So there  are twin tracks to follow in the making of herbal medicines. There is the matter of ensuring sufficient concentration of ‘active’ molecules and there is the matter of ensuring natural solyphilisation.

Traditional extraction methods

We use traditional macerations methods because both experience and the literature shows that these make the best quality extracts.

According to the 19th century textbooks, plain percolation was invented at a time when concentration of chemicals was all the rage and simply in order to cut costs and increase the manufacturer’s margins. Traditionally percoaltion is a rapid and cheap extraction process that takes the herb to the point called “exhaustion”. It is noteworthy that the British Pharmacopoeia require that (a) percolation is anyway preceded by (strong) maceration and (b) must be followed by concentration by boiling!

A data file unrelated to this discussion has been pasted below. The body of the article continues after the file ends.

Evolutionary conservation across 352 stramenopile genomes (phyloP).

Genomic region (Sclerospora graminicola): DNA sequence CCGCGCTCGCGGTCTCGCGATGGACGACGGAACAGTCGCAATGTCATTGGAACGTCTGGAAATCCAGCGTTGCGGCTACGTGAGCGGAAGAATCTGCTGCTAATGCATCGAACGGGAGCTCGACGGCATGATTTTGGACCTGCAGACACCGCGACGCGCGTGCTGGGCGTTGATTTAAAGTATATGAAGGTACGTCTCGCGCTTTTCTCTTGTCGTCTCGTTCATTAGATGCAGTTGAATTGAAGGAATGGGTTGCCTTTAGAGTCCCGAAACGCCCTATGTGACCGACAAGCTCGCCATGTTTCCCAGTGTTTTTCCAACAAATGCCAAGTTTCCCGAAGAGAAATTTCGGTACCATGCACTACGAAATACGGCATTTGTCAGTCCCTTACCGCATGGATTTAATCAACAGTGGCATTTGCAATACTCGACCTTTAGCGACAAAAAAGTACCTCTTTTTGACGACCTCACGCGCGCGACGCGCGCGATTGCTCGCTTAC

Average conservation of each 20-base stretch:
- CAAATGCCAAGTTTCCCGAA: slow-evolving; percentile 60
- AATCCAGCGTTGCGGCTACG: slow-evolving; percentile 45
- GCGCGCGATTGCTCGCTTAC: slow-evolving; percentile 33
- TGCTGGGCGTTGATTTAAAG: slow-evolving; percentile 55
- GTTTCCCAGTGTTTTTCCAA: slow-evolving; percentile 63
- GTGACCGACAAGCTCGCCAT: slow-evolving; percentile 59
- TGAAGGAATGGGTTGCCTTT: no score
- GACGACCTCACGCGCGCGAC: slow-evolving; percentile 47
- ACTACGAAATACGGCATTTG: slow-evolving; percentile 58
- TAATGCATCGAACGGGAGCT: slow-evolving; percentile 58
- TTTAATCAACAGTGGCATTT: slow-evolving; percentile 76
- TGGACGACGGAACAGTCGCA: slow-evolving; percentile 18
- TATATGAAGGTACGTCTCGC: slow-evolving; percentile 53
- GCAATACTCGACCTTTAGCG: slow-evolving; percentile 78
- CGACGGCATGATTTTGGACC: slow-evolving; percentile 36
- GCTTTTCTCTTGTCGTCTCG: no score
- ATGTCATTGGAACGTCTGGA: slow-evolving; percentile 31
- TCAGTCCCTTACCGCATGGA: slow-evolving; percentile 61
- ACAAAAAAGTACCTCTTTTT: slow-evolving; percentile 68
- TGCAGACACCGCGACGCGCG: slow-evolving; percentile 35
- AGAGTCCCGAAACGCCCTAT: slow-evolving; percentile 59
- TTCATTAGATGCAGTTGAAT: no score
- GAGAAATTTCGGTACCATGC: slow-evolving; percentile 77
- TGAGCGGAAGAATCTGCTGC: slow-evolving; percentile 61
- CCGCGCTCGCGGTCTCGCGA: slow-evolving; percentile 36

Modern herbal science would not normally approve of boiling because of the damage done to the herbal complexes, described in the paragraphs above.

At Rutland, we have discovered that often up to half of the dissolved solids in herbal medicines may consist of amphiphilic molecules, such as glycolipoproteins. These play an essential role in the biochemistry of extracts but are damaged by boiling. For all these reasons, therefore, we do not support methods dependent purely on percolation.

Instead we use an adaption of the traditional practice of daily shaking, that we call our ‘rolling barrel method’. Macerated barrel are simply rolled through 180° every day for a period of many weeks to ensure even mixing as the active micro-structures are released.